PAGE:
Date of Award

Fall 2000

Document Type


Degree Name

Master of Science (MS)


Chemistry & Biochemistry



Committee Director

John R. Donat

Committee Member

Patricia A. Pleban

Committee Member

Gregory Cutter

Call Number for Print

Special Collections LD4331.C45 C657


Presented here are the first data on copper complexation and speciation in the South Atlantic Ocean. Samples were collected at six vertical profile stations and along the surface (1m) transect during the 1996 IOC Baseline Contaminant Survey. Copper complexation measurements were made for the surface transect (1m) samples and three of the six vertical profile stations (1m - ~500m) using differential pulse anodic stripping voltammetry (DPASV) with a thin mercury film, rotating glassy carbon disk electrode (TMFRGCDE).

A strong organic copper complexing ligand (L1; log K' cuL1/cu2+ > 11. 8 ± 0 .4) was detected in 57% of all samples. [L1] ranged from 2.83nM in all samples in which it was detected. A weaker organic copper complexing ligand (L2; log K' cuL2/cu2+ = 10.3 ± 0.4) was detected in all samples and ranged from 0.66 to 11.48nM.

Copper speciation was dominated by organic complexation. [Cu2 +] in the surface samples was generally 2-3 orders of magnitude lower than [Cu]T due to organic complexation. In the upper 200m at the three vertical profile stations, [Cu2 +] was approximately one order of magnitude lower than it would have been in the absence of organic complexation. Organic complexation caused [Cu2 +] in the surface waters of the South Atlantic to be at or below the threshold level at which [Cu2 +] becomes toxic to many oceanic phytoplankton species.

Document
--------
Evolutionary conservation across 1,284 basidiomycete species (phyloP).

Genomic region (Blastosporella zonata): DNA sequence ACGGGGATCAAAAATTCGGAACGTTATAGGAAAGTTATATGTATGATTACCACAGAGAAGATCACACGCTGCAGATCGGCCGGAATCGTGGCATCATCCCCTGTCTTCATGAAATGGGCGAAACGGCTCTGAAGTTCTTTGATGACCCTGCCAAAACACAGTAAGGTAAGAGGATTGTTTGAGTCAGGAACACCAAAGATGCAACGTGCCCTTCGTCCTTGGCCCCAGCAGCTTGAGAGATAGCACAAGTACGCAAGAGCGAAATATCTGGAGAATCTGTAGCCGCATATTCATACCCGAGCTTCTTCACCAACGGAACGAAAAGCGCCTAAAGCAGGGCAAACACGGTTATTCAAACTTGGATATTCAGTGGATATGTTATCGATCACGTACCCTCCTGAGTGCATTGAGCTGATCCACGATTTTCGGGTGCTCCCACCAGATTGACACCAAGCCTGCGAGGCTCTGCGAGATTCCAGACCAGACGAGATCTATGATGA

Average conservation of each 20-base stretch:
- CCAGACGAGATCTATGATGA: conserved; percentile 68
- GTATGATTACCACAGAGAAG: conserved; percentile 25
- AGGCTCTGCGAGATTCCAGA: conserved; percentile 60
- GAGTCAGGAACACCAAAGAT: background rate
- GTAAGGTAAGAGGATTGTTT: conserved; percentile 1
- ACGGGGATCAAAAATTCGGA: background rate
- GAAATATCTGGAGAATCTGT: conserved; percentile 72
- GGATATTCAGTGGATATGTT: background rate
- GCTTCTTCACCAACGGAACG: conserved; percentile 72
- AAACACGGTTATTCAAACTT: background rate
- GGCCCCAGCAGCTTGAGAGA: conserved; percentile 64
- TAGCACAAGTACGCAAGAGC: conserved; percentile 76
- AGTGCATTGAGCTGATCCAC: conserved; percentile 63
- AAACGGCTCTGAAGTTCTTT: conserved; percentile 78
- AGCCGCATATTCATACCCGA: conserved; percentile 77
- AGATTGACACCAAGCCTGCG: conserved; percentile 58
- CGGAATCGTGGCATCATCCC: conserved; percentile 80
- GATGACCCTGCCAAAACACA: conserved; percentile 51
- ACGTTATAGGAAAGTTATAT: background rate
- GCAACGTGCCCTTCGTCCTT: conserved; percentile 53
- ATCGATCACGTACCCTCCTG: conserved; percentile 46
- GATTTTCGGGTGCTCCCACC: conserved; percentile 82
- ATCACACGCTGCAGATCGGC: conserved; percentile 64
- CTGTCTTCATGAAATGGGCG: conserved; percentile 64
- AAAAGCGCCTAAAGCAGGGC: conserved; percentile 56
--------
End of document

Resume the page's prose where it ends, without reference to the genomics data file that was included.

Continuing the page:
Along the surface (1m) transect, the distribution of [L1] was similar to [chlorophyll a]. In the upper water column at the two open ocean stations (10 and Romanche), both [L1] and [L2] displayed depth profiles similar to [chlorophyll a], suggesting surface water sources for these ligands (in the open ocean) of recent biological origin.


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